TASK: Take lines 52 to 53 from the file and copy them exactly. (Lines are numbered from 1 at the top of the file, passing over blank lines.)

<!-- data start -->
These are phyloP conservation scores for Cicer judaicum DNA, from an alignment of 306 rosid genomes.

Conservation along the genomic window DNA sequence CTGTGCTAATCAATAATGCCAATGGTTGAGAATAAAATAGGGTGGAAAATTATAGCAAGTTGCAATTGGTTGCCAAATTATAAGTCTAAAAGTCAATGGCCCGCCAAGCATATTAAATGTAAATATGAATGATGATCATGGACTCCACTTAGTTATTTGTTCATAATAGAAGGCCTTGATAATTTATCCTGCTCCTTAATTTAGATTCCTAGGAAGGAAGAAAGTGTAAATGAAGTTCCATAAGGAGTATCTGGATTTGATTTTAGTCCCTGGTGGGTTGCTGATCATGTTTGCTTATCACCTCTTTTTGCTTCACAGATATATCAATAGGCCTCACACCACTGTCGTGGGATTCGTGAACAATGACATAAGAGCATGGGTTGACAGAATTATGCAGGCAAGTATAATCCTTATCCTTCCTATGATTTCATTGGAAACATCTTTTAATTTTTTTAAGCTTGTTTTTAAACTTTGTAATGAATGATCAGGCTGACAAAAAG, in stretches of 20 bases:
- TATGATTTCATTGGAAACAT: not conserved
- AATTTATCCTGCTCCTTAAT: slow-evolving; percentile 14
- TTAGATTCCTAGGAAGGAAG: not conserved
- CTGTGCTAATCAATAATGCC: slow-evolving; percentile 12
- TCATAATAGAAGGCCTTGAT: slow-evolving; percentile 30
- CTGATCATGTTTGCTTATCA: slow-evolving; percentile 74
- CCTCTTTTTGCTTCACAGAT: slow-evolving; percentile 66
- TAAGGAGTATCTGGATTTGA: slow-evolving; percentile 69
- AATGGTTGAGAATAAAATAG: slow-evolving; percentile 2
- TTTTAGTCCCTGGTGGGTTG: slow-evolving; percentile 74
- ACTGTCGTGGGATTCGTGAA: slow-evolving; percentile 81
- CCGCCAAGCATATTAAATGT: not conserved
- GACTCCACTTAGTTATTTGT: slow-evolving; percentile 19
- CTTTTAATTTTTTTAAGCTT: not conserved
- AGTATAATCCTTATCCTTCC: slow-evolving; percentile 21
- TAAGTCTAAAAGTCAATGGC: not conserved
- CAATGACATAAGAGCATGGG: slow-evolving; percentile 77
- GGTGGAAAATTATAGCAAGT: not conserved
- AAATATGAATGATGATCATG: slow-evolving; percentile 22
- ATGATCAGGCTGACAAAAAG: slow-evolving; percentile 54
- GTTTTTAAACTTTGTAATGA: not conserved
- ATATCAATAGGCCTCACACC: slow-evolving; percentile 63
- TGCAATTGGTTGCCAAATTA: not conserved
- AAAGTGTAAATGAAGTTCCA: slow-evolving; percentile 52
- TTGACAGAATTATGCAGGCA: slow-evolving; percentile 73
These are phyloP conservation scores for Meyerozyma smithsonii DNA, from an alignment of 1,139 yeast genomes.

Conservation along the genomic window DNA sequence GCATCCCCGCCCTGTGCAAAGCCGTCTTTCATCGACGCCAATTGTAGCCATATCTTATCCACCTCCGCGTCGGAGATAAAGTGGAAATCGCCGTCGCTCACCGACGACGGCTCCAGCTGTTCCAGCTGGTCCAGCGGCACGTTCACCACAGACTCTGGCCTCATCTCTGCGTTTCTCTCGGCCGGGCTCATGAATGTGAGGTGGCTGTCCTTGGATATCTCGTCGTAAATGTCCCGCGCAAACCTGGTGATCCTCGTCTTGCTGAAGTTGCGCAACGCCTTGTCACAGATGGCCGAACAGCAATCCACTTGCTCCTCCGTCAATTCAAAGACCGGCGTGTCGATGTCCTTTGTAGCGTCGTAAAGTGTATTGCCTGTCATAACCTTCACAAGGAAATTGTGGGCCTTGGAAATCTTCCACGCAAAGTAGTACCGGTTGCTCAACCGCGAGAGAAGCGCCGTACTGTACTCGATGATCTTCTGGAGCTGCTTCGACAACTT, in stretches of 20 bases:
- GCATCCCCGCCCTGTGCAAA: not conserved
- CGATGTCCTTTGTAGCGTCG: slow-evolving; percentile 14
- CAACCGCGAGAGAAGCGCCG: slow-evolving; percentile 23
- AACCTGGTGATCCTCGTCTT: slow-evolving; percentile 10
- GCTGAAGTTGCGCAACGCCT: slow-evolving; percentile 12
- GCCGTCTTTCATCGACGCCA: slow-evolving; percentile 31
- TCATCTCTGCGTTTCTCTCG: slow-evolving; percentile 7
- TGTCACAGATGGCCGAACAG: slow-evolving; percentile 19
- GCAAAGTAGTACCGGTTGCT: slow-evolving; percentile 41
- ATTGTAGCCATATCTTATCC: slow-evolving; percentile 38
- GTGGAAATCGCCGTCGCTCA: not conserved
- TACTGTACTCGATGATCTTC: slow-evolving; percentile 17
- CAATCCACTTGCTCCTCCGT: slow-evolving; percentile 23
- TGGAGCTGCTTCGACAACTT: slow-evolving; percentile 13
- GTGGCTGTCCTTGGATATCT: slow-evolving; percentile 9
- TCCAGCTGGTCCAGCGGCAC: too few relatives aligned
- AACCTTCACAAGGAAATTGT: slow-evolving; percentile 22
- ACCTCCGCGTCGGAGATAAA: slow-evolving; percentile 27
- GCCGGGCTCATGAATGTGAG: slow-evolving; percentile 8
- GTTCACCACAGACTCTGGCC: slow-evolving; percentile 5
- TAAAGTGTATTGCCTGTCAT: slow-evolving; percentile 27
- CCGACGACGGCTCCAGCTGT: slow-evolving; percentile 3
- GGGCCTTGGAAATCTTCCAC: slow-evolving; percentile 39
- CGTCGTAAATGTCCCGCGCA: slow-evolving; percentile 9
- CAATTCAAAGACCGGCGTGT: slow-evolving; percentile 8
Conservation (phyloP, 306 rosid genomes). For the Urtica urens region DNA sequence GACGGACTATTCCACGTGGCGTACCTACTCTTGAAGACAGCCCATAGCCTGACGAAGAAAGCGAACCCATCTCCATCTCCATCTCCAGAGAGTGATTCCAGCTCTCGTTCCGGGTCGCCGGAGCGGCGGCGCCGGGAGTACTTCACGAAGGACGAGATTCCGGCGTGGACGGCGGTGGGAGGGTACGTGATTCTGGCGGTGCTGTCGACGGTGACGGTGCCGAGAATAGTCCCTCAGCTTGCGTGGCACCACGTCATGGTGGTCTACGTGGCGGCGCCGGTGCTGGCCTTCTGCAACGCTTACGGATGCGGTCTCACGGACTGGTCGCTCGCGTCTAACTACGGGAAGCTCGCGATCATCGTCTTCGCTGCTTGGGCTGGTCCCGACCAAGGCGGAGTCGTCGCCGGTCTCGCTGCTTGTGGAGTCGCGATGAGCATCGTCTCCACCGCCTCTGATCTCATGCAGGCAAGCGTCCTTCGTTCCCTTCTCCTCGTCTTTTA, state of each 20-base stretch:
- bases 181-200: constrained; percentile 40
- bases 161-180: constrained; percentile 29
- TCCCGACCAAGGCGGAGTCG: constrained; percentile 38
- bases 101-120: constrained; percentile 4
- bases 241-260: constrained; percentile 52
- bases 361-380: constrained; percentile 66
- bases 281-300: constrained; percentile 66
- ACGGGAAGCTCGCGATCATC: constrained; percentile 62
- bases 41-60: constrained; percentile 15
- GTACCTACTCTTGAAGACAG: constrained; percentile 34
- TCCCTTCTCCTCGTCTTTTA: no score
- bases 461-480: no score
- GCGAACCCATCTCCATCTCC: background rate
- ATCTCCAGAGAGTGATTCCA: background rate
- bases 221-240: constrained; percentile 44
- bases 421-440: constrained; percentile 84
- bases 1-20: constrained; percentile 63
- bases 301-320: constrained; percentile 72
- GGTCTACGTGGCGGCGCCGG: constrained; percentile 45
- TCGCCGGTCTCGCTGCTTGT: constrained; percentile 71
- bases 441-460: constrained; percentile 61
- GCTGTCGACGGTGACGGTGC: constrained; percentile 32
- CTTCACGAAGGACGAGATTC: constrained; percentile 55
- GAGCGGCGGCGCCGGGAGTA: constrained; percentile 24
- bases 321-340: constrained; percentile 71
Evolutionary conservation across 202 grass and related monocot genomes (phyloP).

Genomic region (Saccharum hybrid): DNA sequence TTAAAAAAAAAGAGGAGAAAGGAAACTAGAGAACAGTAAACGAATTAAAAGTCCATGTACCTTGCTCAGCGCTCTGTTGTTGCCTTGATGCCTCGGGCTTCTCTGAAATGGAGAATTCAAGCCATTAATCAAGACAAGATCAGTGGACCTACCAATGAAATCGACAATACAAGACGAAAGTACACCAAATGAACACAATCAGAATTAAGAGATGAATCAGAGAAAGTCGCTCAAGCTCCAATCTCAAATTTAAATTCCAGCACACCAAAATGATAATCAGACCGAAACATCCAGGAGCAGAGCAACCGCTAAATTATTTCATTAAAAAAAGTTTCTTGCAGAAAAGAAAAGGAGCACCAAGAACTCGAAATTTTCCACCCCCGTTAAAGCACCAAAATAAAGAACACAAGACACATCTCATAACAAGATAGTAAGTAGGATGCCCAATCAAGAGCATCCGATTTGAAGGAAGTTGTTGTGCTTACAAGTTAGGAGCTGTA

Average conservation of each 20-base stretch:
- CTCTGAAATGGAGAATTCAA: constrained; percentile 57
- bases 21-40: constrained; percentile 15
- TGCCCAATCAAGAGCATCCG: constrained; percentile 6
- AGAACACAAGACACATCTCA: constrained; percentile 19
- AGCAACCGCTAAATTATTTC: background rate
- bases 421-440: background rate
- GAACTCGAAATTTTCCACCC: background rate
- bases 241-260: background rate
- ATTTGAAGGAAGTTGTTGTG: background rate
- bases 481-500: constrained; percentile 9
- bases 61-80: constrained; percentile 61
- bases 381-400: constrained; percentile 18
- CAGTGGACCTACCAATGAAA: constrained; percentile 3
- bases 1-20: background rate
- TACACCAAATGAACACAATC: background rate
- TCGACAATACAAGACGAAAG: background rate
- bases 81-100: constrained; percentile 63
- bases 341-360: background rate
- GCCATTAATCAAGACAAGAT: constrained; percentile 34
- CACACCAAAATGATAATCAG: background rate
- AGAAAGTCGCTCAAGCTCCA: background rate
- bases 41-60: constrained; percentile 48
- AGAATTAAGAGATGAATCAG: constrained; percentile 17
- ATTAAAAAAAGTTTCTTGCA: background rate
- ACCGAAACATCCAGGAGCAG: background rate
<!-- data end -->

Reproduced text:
- GGGCCTTGGAAATCTTCCAC: slow-evolving; percentile 39
- CGTCGTAAATGTCCCGCGCA: slow-evolving; percentile 9